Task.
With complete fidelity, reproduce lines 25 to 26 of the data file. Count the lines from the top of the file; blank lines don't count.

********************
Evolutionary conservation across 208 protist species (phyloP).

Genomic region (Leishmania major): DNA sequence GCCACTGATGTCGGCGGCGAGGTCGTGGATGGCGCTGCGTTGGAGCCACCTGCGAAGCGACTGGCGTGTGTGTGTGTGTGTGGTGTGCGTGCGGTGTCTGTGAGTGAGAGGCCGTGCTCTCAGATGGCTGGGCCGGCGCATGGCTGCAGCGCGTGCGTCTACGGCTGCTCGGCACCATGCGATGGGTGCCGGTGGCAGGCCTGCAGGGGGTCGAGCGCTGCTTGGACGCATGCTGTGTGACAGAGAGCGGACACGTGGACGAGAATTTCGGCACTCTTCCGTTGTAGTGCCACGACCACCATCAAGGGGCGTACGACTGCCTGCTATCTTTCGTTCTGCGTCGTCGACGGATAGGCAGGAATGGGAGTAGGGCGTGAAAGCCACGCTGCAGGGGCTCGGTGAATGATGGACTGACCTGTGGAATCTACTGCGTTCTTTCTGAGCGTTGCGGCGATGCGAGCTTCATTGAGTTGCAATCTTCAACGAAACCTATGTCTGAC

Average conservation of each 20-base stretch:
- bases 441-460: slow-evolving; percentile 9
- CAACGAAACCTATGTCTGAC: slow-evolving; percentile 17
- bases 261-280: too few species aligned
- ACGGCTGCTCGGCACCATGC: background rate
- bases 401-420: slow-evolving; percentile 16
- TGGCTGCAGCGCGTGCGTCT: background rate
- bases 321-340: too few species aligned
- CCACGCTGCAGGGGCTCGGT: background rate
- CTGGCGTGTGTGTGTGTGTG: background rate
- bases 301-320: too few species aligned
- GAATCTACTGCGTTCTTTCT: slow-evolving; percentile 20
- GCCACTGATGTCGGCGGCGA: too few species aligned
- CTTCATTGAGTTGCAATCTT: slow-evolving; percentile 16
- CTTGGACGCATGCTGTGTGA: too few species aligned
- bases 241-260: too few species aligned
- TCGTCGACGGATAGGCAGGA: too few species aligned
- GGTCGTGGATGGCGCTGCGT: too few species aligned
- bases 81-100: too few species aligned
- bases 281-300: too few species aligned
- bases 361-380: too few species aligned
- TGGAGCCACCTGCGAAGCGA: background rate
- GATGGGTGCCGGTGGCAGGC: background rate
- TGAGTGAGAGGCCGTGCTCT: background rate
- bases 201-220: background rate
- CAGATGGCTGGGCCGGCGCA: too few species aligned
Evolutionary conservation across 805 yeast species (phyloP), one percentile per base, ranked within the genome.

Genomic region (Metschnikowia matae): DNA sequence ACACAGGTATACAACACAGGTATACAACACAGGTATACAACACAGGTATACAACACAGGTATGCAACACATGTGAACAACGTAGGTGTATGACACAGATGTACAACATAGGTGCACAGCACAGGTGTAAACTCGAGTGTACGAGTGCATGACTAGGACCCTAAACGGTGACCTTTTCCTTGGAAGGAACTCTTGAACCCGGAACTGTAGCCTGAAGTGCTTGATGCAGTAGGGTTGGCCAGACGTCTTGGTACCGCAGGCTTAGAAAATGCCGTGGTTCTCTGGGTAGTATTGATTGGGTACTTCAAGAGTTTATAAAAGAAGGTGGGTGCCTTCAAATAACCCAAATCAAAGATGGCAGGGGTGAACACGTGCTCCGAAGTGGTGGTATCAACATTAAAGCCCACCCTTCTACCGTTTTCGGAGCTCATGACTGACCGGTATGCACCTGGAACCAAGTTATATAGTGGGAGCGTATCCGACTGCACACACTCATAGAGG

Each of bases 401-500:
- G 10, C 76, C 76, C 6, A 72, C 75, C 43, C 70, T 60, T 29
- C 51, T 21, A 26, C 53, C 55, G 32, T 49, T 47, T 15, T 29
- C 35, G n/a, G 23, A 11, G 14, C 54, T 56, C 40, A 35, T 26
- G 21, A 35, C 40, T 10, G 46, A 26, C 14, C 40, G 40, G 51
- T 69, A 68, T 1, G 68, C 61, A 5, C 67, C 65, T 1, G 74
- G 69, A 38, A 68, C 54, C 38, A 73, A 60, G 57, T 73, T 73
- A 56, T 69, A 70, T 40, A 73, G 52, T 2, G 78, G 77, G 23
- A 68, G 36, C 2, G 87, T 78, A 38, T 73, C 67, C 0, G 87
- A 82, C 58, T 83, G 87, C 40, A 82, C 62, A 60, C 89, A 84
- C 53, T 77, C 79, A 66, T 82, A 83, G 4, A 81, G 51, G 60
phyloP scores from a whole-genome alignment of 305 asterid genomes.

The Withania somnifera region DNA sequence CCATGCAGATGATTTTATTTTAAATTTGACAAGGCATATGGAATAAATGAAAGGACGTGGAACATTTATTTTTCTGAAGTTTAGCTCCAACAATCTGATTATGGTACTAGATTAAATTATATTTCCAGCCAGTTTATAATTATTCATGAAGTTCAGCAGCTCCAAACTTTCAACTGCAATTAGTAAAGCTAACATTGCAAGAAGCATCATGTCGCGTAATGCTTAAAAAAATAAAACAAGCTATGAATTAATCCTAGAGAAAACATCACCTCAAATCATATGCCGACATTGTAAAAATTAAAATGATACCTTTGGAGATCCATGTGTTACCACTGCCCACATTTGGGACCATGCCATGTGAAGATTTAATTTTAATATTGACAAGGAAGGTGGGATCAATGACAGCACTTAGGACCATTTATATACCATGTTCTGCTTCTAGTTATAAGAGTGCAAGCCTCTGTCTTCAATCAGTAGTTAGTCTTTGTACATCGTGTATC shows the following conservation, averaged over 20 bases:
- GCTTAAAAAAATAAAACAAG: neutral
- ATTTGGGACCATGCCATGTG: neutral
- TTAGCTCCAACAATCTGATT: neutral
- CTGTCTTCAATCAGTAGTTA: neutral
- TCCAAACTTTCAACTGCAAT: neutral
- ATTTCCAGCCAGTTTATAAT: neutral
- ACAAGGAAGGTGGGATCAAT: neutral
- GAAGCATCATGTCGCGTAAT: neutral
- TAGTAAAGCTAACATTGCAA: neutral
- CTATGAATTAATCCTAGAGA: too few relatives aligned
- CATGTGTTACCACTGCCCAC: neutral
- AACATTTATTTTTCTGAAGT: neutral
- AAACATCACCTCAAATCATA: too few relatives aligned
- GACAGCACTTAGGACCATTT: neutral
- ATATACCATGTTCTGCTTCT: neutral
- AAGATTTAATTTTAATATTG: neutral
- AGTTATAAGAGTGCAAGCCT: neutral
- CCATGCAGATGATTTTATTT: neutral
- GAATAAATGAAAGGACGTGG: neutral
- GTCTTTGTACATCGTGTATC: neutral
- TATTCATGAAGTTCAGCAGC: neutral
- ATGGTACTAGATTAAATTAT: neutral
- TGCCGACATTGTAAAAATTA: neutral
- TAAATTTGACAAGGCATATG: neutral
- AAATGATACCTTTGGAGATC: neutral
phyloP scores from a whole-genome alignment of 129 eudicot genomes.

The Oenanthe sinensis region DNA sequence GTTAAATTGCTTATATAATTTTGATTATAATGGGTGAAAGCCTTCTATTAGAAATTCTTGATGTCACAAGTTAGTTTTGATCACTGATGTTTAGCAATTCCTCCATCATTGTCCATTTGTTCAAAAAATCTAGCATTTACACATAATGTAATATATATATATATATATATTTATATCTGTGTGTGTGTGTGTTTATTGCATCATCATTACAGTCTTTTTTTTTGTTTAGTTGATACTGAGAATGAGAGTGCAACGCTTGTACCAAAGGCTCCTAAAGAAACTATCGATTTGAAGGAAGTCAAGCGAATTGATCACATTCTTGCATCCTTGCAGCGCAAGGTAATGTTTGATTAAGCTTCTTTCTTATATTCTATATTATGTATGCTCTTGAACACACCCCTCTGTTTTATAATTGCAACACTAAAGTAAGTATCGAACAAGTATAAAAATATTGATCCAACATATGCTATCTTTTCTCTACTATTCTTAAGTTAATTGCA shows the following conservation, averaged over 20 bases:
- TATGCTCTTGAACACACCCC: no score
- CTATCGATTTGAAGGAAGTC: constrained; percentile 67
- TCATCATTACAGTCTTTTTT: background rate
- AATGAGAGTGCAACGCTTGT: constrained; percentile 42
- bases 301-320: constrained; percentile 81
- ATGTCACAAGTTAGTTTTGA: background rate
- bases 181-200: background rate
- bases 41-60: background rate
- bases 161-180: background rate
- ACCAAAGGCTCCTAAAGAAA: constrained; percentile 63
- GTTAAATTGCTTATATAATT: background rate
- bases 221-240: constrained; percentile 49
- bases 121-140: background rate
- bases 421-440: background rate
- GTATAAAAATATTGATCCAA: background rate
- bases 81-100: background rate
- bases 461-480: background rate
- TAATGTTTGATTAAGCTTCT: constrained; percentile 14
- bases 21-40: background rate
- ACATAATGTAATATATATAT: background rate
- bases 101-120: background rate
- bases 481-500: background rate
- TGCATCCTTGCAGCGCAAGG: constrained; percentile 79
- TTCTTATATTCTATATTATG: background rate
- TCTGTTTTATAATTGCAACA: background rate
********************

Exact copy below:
- GATGGGTGCCGGTGGCAGGC: background rate
- TGAGTGAGAGGCCGTGCTCT: background rate